Study type: Medical/biological study (experimental study)

Acute exposure to pulsed microwaves affects neither pentylenetetrazol seizures in the rat nor chlordiazepoxide protection against such seizures. med./bio.

Published in: Radiat Res 1983; 96 (3): 486-496

Aim of study (acc. to author)

To determine whether brief pulsed microwave exposures altered susceptibility to pentylenetetrazol (PTZ, induces seizures by blocking the inhibitory effect of GABA as well as by a direct effect on neuronal membranes) seizures or the efficacy of chlordiazepoxide (CDZ) for counteracting PTZ seizures.



Exposure Parameters
Exposure 1: 2.7 GHz
Modulation type: pulsed
Exposure duration: continuous for 30 min

Exposure 1

Main characteristics
Frequency 2.7 GHz
  • circular
Exposure duration continuous for 30 min
Modulation type pulsed
Pulse width 2 µs
Repetition frequency 500 Hz
Pulse type rectangular
Exposure setup
Exposure source
Distance between exposed object and exposure source 110 cm
Chamber The antenna was a multiridged rectangular horn with a diagonal aperture of 20.5 cm radiating vertically downward into an anechoic chamber of 1.7 m x 2.6 m x 2.6 m.
Setup Rats were placed in vented circular acrylic cages of 15.3 cm diameter and 9.5 cm height with 6 mm thick acrylic lids and floors.
Sham exposure A sham exposure was conducted.
Additional info Up to four rats could be exposed at a time at four positions of equal power density spaced about 3 λ apart. However, due to handling constraints, only two rats were exposed at a time.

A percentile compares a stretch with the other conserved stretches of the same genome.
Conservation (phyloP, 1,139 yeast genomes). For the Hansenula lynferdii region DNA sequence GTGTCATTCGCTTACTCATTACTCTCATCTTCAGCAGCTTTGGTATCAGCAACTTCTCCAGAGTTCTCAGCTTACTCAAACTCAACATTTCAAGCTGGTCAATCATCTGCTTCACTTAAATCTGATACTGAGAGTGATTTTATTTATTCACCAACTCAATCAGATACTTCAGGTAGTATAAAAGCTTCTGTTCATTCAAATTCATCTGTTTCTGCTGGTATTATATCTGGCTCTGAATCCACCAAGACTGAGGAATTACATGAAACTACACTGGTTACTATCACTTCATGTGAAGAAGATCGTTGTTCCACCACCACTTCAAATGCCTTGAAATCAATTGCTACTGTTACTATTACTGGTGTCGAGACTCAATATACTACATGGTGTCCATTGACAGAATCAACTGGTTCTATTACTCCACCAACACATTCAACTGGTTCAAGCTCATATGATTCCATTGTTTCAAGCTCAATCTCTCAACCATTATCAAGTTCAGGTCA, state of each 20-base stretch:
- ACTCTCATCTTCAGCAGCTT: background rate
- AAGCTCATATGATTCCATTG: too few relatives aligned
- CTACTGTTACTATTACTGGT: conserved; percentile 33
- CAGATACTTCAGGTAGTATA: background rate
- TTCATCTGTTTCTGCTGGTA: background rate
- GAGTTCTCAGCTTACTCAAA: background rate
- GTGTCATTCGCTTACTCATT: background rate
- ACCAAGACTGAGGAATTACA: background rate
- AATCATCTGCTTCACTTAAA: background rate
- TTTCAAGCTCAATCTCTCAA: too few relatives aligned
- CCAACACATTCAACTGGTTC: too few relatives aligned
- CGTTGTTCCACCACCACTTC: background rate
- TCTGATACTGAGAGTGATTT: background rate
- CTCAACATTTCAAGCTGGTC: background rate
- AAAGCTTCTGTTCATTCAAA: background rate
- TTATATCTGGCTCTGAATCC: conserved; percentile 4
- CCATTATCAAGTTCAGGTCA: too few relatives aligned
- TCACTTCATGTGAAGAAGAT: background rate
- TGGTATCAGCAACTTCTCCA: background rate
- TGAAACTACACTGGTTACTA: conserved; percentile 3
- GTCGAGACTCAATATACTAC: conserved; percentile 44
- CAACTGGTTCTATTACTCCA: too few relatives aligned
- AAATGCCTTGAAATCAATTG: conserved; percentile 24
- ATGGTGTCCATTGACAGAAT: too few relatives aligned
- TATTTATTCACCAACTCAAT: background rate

Measurand Value Type Method Mass Remarks
power density 5 mW/cm² - measured - -
SAR 0.75 W/kg - measured - -
power density 10 mW/cm² - measured - -
SAR 1.5 W/kg - measured - ± 0.1 W/kg
power density 15 mW/cm² - measured - -
SAR 2.25 W/kg - measured - -
power density 20 mW/cm² - measured - -
SAR 3 W/kg - measured - -

Reference articles

Exposed system:

Methods Endpoint/measurement parameters/methodology

Investigated system:
Time of investigation:
  • after exposure

Main outcome of study (acc. to author)

The experiments failed to provide consistent evidence for an effect of 2.70 GHz pulsed microwave exposure up to 20 mW/cm² on PTZ-induced seizures or on the efficacy of CDZ for counteracting such seizures. One consistent result across all experiments was that pulsed microwaves elevated core temperatures and this was proportional to the power density. Microwave exposure counteracted the hypothermic effects of CDZ without altering its anti-seizure efficacy. This underscores the dissociation between thermal and pharmacological effects of microwave exposure.

Study character:

Study funded by

Related articles